Imbalanced data is a term used to describe an issue with classification problems in which the classes are not evenly represented.
Both two-class and multi-class classification issues can have a class imbalance problem. The majority of approaches may be used either. Most categorization data sets do not include a precise number of occurrences in each class, although this is usually insignificant.
There are several issues where a class divide is not just frequent but anticipated. Datasets that characterize fraudulent transactions, for example, are unbalanced. The great majority of transactions will fall into the “Not-Fraud” category, with only a small percentage falling into the “Fraud” category.
Customer churn datasets are another example, where the great majority of customers continue with the service but a small proportion cancels.
How to battle imbalance data?
Change the way you measure performance
When working with an unbalanced dataset, accuracy isn’t the best statistic to utilize. We’ve seen how deceptive it is.
When working with unequal classes, some measures have been developed to tell you the truth.
You should consider the following performance measurements, which can provide more information about the model’s accuracy than typical classification accuracy: Recall, Precision, F1 score, and Confusion Matrix.
More information is needed
Even if you think it’s ridiculous, gathering extra data is nearly always disregarded.
Is it possible for you to acquire further information? Consider whether you can acquire more information on your situation for a moment.
A larger dataset might reveal a different, more balanced view of the classes.
More minor class examples may come in later when we look at resampling your dataset.
Experiment with Different Algorithms
On every given task, you should at the very least be spot-checking a range of various sorts of methods.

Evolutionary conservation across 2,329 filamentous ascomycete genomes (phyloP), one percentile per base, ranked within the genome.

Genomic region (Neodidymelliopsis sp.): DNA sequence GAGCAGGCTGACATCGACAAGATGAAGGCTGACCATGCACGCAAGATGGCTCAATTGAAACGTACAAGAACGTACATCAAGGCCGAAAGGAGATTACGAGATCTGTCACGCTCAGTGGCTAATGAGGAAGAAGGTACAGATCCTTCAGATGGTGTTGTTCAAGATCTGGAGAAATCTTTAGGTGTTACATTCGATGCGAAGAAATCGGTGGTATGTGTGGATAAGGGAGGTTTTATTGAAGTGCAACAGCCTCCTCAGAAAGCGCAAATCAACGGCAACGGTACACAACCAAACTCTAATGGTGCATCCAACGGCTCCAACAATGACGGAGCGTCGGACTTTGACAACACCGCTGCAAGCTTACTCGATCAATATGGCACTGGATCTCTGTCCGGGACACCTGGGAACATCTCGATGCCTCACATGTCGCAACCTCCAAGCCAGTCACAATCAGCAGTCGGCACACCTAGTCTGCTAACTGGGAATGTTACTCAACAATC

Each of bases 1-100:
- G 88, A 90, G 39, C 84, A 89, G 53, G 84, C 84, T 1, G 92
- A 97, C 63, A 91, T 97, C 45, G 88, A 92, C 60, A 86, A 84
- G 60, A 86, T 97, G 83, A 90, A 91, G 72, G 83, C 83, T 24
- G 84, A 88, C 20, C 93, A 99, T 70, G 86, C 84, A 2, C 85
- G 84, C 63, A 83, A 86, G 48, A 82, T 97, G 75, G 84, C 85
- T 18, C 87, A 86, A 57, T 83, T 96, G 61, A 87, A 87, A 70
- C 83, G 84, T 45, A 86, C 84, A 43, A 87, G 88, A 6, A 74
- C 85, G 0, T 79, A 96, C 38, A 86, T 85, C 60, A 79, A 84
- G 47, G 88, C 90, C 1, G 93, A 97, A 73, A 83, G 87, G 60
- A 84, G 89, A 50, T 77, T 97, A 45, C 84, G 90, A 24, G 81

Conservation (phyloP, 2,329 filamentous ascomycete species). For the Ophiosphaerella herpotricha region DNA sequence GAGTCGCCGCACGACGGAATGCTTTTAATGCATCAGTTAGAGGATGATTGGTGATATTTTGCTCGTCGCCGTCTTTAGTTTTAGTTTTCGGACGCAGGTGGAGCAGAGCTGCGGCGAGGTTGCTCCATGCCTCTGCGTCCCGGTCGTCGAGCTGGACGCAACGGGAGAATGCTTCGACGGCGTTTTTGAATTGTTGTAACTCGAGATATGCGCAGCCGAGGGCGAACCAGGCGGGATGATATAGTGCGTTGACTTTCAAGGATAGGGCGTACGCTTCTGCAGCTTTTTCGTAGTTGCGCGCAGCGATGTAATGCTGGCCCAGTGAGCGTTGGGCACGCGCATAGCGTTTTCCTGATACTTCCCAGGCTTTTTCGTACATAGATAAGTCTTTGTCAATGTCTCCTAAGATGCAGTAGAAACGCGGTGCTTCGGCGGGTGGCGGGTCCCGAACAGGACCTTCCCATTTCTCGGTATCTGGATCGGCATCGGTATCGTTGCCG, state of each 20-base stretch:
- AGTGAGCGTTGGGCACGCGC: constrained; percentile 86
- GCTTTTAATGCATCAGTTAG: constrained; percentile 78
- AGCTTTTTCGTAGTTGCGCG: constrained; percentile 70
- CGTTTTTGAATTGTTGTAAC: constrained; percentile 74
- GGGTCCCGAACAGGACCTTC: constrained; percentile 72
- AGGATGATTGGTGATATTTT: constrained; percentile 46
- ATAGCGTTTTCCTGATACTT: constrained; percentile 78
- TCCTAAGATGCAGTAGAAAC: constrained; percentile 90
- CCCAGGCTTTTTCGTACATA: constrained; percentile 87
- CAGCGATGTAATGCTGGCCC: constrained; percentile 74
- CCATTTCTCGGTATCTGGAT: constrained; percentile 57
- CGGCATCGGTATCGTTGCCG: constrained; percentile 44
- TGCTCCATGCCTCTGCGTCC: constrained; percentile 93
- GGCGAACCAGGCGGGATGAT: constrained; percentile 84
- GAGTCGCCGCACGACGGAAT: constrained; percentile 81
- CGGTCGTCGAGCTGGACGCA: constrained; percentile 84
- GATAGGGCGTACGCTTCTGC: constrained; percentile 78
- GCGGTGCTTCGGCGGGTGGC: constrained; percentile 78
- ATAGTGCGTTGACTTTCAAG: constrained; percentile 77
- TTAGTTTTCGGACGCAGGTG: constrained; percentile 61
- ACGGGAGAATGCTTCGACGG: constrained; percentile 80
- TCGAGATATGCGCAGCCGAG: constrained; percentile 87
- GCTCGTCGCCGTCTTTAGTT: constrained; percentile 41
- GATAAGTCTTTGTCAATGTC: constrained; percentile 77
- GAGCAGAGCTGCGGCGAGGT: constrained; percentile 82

On the other hand, decision trees typically perform well on unbalanced datasets. Splitting rules based on the class variable used in tree construction might compel both classes to be addressed.
Consider it from a different angle
Unbalanced datasets have their fields of research. They have their own set of algorithms, metrics, and jargon.
Looking at and thinking about your challenge from various angles might lead to the loss of certain ideas. Anomaly detection and change detection are two options to examine.
The identification of anomalies is the discovery of infrequent events. This might be a machine fault detected by vibrations or malicious behavior detected by a program’s sequence of system calls. When compared to regular operations, these occurrences are quite infrequent.
The minor class is now considered the outliers class, which may help you conceive of novel methods to segregate and categorize data.
Change detection is similar to anomaly detection, however, it looks for a change or difference rather than an abnormality. This might be a shift in a user’s behavior as evidenced by use patterns or financial transactions.
Both of these approaches take a more real-time approach to the categorization challenge, which may provide you with fresh ways of thinking about your problem as well as other solutions to attempt.
To create accurate and dependable models from unbalanced datasets, you don’t need to be an algorithm genius or a scientist.
Hopefully, one or two of these strategies, such as adjusting your accuracy metric and resampling your dataset, are ones you can grab off the shelf and use right now. Both are quick and will have an immediate impact.